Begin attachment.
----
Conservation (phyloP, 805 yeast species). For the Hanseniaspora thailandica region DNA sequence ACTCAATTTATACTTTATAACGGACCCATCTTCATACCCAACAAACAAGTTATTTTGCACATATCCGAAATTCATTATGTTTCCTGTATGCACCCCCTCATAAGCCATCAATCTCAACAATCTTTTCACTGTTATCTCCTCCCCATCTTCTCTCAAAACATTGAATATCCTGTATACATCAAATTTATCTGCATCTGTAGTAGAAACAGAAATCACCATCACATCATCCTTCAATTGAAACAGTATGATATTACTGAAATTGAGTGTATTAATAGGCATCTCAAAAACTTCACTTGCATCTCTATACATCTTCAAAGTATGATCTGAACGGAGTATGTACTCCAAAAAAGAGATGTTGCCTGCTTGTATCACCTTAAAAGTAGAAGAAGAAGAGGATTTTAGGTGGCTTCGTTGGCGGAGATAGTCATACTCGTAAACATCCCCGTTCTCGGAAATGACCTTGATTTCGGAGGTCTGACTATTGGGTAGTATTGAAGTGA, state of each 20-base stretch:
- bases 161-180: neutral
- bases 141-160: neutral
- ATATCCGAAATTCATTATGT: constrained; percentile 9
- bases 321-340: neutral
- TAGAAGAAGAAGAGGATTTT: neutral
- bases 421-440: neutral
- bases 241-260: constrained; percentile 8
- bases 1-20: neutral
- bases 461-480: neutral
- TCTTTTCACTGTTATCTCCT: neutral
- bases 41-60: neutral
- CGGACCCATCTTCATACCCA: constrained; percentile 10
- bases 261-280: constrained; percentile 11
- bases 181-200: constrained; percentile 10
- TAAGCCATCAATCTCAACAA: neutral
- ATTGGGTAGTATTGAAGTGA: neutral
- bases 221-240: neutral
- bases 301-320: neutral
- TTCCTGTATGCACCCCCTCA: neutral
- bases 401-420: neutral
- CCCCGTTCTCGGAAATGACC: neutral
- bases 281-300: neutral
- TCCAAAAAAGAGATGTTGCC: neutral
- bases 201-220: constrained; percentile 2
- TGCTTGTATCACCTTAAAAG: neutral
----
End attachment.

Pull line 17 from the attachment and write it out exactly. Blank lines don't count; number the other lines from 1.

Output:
- ATTGGGTAGTATTGAAGTGA: neutral